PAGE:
Even the most comprehensive classes generally stick with a woman’s internal parts: uteruses, fallopian tubes, ovaries. Those classic diagrams of a woman’s reproductive system, the ones shaped like the head of a steer, blur into a gray Y between the legs, as if the vulva and the labia, let alone the clitoris, don’t exist. And whereas males’ puberty is often characterized in terms of erections, ejaculation and the emergence of a near-unstoppable sex drive, females’ is defined by periods. And the possibility of unwanted pregnancy. When do we explain the miraculous nuances of their anatomy? When do we address exploration, self-knowledge?

No wonder that according to the largest survey on American sexual behavior conducted in decades, published in 2010 in The Journal of Sexual Medicine, researchers at Indiana University found only about a third of girls between 14 and 17 reported masturbating regularly and fewer than half have even tried once. When I asked about the subject, girls would tell me, “I have a boyfriend to do that,” though, in addition to placing their pleasure in someone else’s hands, few had ever climaxed with a partner.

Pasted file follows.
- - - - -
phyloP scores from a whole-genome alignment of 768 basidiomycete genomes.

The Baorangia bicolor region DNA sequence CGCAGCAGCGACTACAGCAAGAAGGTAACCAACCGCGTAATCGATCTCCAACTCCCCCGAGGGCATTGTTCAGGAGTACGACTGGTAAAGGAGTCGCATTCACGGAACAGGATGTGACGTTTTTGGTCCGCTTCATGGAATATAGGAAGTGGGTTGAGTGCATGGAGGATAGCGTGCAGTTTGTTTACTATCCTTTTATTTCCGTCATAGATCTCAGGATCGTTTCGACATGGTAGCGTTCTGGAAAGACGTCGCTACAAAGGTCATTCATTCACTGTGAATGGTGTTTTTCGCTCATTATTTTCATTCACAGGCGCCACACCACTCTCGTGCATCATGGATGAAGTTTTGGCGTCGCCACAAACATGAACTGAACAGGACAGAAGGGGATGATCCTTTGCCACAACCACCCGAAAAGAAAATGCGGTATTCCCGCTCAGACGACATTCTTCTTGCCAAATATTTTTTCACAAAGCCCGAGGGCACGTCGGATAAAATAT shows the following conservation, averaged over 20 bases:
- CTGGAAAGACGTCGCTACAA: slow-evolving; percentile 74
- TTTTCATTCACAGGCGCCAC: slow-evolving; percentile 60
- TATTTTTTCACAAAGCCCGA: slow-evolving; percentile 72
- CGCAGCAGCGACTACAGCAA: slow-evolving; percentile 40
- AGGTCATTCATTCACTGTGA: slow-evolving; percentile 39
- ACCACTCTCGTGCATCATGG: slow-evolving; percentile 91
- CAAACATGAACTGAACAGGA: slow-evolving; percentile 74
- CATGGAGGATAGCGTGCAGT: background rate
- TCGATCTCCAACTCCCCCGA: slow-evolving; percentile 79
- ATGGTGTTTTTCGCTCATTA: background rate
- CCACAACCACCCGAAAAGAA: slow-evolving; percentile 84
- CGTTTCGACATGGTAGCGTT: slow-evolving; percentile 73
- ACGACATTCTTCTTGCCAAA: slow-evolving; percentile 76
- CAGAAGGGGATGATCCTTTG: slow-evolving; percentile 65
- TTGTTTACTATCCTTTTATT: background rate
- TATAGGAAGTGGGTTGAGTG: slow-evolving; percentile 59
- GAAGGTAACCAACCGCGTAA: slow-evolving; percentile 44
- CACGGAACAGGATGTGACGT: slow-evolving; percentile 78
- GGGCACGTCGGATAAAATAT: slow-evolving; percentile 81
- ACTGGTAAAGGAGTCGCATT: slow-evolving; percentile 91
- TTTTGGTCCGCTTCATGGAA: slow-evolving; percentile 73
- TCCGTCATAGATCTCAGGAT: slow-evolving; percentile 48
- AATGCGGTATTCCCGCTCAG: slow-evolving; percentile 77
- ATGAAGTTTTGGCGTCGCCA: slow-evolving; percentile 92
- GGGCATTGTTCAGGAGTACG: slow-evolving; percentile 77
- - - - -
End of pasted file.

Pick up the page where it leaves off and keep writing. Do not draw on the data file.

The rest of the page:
Boys, meanwhile, used masturbating on their own as a reason girls should perform oral sex, which was typically not reciprocated. As one of a group of college sophomores informed me, “Guys will say, ‘A hand job is a man job, a blow job is yo’ job.’ ” The other women nodded their heads in agreement.

Frustrated by such stories, I asked a high school senior how she would feel if guys expected girls to, say, fetch a glass of water from the kitchen whenever they were together yet never (or only grudgingly) offered to do so in return? She burst out laughing. “Well, I guess when you put it that way,” she said.

The rise of oral sex, as well as its demotion to an act less intimate than intercourse, was among the most significant transformations in American sexual behavior during the 20th century. In the 21st, the biggest change appears to be an increase in anal sex. In 1992, 16 percent of women aged 18 to 24 said they had tried anal sex. Today, according to the Indiana University study, 20 percent of women 18 to 19 have, and by ages 20 to 24 it’s up to 40 percent.

A 2014 study of 16- to 18-year-old heterosexuals — and can we just pause a moment to consider just how young that is? — published in a British medical journal found that it was mainly boys who pushed for “fifth base,” approaching it less as a form of intimacy with a partner (who they assumed would both need to be and could be coerced into it) than a competition with other boys. They expected girls to endure the act, which young women in the study consistently reported as painful. Both sexes blamed the girls themselves for the discomfort, calling them “naïve or flawed,” unable to “relax.”